How To Prepare For Teaching Your First Yoga Class: 5 Steps to "I DID IT!"
When you're about to teach your first yoga class, it can feel like looking at Everest without wearing climbing gear. Hell, it can feel like looking at Everest while not wearing a coat. Shaking, trembling and wondering what the hell you're doing.
You might even turn to self-hatred (why did I try to do this?), or people-hatred (doesn't anyone have better stuff to do than take a class from me?) or worse, you might beat up on poor yoga which never did anything but help people (stupid yoga, why did you have to change my life?).
Public speaking is a frightening thing. I've been there. As Jerry Seinfeld said, most people would rather be in the coffin at the funeral than delivering the eulogy. It's scary.
Before you start going in all kinds of crazy directions of nervousness and anxiety, let's pull it in and talk about 5 steps you can take to make things go so much better. Preparation is key for anything, but it is especially key for teaching your first yoga class.
After these steps, you'll feel much better about starting the exciting career ahead of you, even prepared, even confident and peaceful.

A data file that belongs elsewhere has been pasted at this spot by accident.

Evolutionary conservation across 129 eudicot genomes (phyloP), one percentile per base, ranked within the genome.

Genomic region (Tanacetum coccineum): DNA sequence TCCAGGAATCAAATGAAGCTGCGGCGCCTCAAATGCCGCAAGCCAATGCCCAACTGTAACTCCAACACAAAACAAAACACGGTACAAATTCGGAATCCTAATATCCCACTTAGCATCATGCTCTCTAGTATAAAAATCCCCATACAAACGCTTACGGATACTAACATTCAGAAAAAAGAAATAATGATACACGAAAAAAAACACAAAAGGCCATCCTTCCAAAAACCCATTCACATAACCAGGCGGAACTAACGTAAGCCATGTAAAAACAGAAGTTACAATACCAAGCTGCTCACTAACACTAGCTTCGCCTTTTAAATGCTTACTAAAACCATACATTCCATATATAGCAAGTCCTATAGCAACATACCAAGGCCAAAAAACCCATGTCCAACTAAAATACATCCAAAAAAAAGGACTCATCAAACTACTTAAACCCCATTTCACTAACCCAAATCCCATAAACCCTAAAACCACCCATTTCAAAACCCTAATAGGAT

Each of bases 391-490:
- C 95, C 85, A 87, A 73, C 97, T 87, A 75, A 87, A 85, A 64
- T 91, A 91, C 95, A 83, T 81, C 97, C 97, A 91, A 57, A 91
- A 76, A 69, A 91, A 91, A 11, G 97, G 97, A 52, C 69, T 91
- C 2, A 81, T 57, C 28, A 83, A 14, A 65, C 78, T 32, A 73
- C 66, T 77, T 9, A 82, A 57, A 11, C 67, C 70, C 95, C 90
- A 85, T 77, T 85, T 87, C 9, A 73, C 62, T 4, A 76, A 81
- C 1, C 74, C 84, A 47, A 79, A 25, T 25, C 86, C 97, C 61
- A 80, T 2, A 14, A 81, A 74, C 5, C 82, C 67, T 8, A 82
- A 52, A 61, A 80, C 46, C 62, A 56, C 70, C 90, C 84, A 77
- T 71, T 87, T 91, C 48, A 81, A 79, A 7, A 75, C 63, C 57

1. Make two intentions (big and small):
The big intention is exactly that: it's BIG. It's the reason you've decided to go through teacher training and reach this moment right here. It's your mission statement.
Your big intention for teaching yoga comes, specifically, from the heart. The heart informs the mind who then tells you. You will almost know it, or feel it immediately: it makes you feel like you have a heating pad inside your chest. For real. Warm and fuzzy inside, no cliche intended.
Examples of this kind of primary intention: open hearts, improve the health of my town, to increase awareness, to make people feel good, to be a force for peace in the world, to raise souls and uplift spirits (mine).
This is your intention to come back to, especially when you get "yoga teacher burnout." This happens when you lose sight of why you are teaching, when you get tired down the road. So make this intention genuine and let it come from your heart. It is the wholehearted reason you wanted to start teaching. Remember this intention, this beautiful mission statement and let it evolve. Let it change over time.
The small intention is specifically for the class you are about to teach. Just as you might ask your students to commit to an intention before you begin a sequence, so you should form one before all of your classes, but especially before teaching your first yoga class.
Examples of this kind of secondary intention: to energize students for the day, to balance the 3rd chakra, to strengthen the core, to relieve anxiety for my students, to introduce headstand, etc.